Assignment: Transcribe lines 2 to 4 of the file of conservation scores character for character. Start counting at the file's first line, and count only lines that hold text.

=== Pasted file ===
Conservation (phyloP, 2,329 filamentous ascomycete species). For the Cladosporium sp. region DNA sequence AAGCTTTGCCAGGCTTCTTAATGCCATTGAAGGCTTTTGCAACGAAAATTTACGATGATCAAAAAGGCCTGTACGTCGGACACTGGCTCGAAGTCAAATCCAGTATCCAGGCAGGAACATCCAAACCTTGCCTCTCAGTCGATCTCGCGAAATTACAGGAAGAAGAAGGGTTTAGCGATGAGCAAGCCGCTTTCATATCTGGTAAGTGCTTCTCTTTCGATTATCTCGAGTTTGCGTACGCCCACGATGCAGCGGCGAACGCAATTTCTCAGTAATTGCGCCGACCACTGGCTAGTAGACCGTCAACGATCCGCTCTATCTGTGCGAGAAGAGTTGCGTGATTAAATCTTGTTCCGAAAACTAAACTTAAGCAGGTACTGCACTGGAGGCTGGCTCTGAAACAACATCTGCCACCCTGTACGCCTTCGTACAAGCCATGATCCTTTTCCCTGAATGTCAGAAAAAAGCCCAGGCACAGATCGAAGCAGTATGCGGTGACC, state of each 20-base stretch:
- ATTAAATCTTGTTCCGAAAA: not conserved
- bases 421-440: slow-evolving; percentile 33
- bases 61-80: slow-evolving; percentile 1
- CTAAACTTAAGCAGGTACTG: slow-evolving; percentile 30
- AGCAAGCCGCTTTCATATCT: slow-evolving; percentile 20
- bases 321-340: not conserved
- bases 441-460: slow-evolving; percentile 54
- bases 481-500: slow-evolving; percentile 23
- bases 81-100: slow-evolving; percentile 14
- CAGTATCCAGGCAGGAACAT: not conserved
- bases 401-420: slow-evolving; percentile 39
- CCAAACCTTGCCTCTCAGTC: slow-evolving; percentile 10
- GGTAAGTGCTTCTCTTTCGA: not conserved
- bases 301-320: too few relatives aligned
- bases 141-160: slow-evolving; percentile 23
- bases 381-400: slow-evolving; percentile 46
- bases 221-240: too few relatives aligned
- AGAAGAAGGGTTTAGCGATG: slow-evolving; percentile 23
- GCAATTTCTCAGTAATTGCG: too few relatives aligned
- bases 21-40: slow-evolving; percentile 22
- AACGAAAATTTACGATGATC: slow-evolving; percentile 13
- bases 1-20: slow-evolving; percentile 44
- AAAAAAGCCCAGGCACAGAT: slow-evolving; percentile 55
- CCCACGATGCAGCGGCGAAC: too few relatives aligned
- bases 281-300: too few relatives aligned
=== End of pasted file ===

- ATTAAATCTTGTTCCGAAAA: not conserved
- bases 421-440: slow-evolving; percentile 33
- bases 61-80: slow-evolving; percentile 1